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Matthew Henry

Matthew Henry's Complete Commentary - Jeremiah 21:8-14

By the civil message which the king sent to Jeremiah it appeared that both he and the people began to have a respect for him, which it would have been Jeremiah's policy to make some advantage of for himself; but the reply which God obliges him to make is enough to crush the little respect they begin to have for him, and to exasperate them against him more than ever. Not only the predictions in the Jer. 21:1-7, but the prescriptions in these, were provoking; for here, I. He advises the people... read more

John Gill

John Gills Exposition of the Bible Commentary - Jeremiah 21:8

And unto the people thou shalt say, thus saith the Lord ,.... These are the words, not of the prophet to the messengers of the king, ordering or advising them what they each of them should say to the people; for the message by them is finished; but they are the words of the Lord to the prophet, directing him what he should say to the people at this critical juncture: behold, I set before you the way of life, and the way of death ; the way how to preserve their lives; and which, if they... read more

Adam Clarke

Adam Clarke's Commentary on the Bible - Jeremiah 21:8

Behold, I set before you the way of life, and the way of death - Meaning escape or destruction in the present instance. This is explained in the next verse. read more

John Calvin

John Calvin's Commentary on the Bible - Jeremiah 21:8

Verse 8 God here declares that he proposed to the people the way of life and the way of death, in order that they might surely know that all who remained in the city would soon meet with death, and that those who willingly surrendered to their enemies would have their life spared. Moses says in another sense that he set before them the way of life and the way of death; he spoke of the Law, which contains promises of God’s favor, and threatenings to transgressors. But the Prophet means here... read more

Spence, H. D. M., etc.

The Pulpit Commentary - Jeremiah 21:1-14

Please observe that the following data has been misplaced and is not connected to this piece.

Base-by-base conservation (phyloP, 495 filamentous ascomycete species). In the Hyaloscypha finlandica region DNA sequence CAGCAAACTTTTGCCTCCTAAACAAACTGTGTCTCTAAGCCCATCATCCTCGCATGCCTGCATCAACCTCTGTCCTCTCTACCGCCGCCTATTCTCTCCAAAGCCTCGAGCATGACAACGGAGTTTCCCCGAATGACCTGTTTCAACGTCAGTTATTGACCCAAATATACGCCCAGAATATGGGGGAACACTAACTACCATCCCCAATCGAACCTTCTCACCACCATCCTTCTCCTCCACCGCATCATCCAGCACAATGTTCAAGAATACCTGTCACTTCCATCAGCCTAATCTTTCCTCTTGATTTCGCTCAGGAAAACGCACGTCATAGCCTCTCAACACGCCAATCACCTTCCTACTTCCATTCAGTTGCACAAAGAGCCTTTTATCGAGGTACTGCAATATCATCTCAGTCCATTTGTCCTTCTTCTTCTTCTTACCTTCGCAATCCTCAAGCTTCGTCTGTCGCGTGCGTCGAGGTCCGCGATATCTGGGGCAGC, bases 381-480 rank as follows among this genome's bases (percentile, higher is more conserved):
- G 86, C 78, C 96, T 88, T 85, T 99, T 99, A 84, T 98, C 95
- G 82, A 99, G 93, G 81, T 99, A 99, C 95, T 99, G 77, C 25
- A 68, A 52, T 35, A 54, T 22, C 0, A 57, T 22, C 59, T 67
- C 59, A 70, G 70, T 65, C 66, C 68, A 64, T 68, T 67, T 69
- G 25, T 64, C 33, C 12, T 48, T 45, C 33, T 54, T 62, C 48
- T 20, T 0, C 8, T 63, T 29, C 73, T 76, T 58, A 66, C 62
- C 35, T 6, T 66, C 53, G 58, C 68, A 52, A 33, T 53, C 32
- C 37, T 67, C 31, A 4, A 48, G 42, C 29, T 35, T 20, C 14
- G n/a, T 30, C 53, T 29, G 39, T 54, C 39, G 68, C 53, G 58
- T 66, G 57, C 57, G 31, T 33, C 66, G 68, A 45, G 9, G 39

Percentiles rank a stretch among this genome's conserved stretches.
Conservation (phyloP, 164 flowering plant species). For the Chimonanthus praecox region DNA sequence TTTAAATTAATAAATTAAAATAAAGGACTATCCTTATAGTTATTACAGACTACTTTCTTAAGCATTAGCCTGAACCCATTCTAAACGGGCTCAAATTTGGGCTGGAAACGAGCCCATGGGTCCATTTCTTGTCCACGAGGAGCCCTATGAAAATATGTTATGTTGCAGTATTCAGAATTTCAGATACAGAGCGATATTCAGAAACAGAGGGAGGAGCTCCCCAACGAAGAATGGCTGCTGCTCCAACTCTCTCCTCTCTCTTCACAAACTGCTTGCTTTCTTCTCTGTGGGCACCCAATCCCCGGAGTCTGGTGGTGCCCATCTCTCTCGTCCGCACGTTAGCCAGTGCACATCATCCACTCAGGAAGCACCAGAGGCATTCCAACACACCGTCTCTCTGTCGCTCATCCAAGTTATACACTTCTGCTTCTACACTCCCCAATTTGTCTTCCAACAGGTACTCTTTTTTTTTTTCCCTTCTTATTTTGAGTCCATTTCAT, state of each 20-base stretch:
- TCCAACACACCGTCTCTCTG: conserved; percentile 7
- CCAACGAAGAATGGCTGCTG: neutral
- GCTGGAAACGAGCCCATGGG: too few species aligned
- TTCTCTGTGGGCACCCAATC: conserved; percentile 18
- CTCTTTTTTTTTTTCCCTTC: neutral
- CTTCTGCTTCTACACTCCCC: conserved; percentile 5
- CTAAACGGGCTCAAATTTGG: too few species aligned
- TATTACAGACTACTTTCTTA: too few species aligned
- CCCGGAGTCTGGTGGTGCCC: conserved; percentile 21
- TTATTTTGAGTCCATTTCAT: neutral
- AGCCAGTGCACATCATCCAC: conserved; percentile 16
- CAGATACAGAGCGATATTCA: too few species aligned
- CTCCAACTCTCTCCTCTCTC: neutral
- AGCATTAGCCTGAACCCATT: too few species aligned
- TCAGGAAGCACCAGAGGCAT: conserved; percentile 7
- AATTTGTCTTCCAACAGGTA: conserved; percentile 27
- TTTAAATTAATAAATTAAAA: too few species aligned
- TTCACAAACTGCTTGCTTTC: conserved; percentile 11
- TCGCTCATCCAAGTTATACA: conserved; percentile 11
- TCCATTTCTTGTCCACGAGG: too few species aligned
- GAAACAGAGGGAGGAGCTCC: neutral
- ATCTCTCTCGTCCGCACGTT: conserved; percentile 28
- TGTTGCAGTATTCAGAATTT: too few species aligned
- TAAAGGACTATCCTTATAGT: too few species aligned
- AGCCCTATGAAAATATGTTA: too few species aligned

Saved so as by fire. This chapter has been by some means put out of its proper place; for it treats of King Zedekiah, whilst in later chapters circumstances connected with the reigns of the kings who preceded him are given. But being placed here it serves to show how God's servants, despised at first, come to be honored at last. The stocks had been good enough for Jeremiah—so the last chapter tells-and his enemies had smitten him as if he were a common felon. Here we find the king and high... read more

Spence, H. D. M., etc.

The Pulpit Commentary - Jeremiah 21:8

A sad but common necessity. The surrender of a part to save the whole. This was the "way of life" the prophet put before the people. The way of death would be their refusal "If they would submit to the irresistible pressure of the Babylonian power, then whatever blessings were bound up in the preservation of the house of David and of the holy city would remain intact". But to resist would not merely be useless, but mischievous in the extreme. It would rouse the rage of their conquerors and... read more

Spence, H. D. M., etc.

The Pulpit Commentary - Jeremiah 21:8-10

The choice between life and death. I. THE CHOICE WAS FREE . It was left to the Jews to choose which course they would take. God has endowed every man with freedom of will, opening up to him a vast range of possibilities. All of us have opportunities for choosing life and blessedness if only we will seek them. A Divine vocation marks out for us a course which we ought to follow in preference to the fancies of our own inclination, and a Divine destiny sots us down in a certain... read more

Spence, H. D. M., etc.

The Pulpit Commentary - Jeremiah 21:8-10

Escape for the individual among the calamities of the nation. Even amid all the thick, impending horrors indicated in the previous passage, a clear and immediate way of escape is indicated for the individual. Every one going over promptly and resolutely to the Chaldeans would be at least safe. What might be reserved for him in the future it was not proper to say. Enough for him to know that he had security for the present. He who is made safe may expect further communications of positive... read more

Albert Barnes

Albert Barnes' Notes on the Whole Bible - Jeremiah 21:8

Compare the marginal reference; but here the alternative is a life saved by desertion to the enemy, or a death by famine, pestilence, and the sword within the walls. read more

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